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Civil Eats

The Farm Bureau: Denying Climate Change, Undermining Labor and Losing Relevancy in 2010

The president of the American Farm Bureau Federation (AFBF), Bob Stallman, threw down the gauntlet on Sunday in his annual speech to his industrial cronies. What got him riled up? Not rising seed prices, superweeds, or the unpredictable weather farmers face due to climate change. Instead, the focus of his speech was the critics of synthetic agriculture: "Emotionally charged labels such as monoculture, factory farmer, industrial food, and big ag threaten to fray our edges," he said. "A line must be drawn between our polite and respectful engagement with consumers and how we must aggressively respond to extremists who want to drag agriculture back to the day of 40 acres and a mule." His strong remarks came following a letter signed by 47 scientists imploring the AFBF to enter into dialog about their denier position on climate change.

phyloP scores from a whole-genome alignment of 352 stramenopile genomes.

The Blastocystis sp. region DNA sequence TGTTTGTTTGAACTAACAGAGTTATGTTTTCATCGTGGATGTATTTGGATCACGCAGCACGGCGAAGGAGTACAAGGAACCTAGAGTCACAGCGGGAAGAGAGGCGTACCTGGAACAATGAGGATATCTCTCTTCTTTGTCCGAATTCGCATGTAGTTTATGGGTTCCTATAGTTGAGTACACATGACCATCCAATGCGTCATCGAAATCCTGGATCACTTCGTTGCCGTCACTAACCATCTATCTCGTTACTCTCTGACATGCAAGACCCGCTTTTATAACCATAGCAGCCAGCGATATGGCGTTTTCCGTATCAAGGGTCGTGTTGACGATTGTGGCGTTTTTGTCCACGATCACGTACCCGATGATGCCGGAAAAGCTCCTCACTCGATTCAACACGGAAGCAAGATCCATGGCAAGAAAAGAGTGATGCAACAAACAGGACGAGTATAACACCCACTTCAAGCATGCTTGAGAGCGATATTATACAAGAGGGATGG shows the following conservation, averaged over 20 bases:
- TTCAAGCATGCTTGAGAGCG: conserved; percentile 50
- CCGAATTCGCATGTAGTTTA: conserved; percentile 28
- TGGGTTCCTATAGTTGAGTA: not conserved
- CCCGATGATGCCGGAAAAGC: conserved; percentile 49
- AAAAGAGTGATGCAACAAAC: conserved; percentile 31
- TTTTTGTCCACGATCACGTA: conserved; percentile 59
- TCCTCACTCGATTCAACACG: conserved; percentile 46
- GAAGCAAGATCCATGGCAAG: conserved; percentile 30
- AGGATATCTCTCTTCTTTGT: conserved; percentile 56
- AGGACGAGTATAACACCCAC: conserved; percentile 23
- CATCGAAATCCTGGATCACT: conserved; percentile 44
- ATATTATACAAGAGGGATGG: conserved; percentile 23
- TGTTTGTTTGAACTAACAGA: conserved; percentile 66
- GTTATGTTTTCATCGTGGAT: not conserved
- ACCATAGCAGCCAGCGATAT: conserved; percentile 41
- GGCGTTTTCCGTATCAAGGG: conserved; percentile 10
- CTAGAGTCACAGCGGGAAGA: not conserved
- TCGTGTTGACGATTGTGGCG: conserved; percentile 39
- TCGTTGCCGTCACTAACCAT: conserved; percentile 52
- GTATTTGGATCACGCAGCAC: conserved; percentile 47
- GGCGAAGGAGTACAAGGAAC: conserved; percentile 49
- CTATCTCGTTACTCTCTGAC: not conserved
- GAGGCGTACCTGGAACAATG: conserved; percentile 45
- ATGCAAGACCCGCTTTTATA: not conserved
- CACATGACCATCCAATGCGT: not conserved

In addition to the havoc being wreaked on the environment, one of the biggest trespasses of industrial agriculture has been the elimination of millions of jobs, resulting in the emptying out of rural communities worldwide. The repercussions of the loss of opportunity for rural America has been tragic: many towns are now plagued by dilapidated schools and poor health services, and a rising epidemic of methamphetamine use and production has filled in where more beneficial small businesses used to thrive.

This emptying out was never better cataloged than in John Steinbeck's great novel, The Grapes of Wrath. Written in 1939 after Steinbeck had researched and reported for years on the plight of the American farm worker during the early industrialization of agriculture, he captured the phenomenon thusly: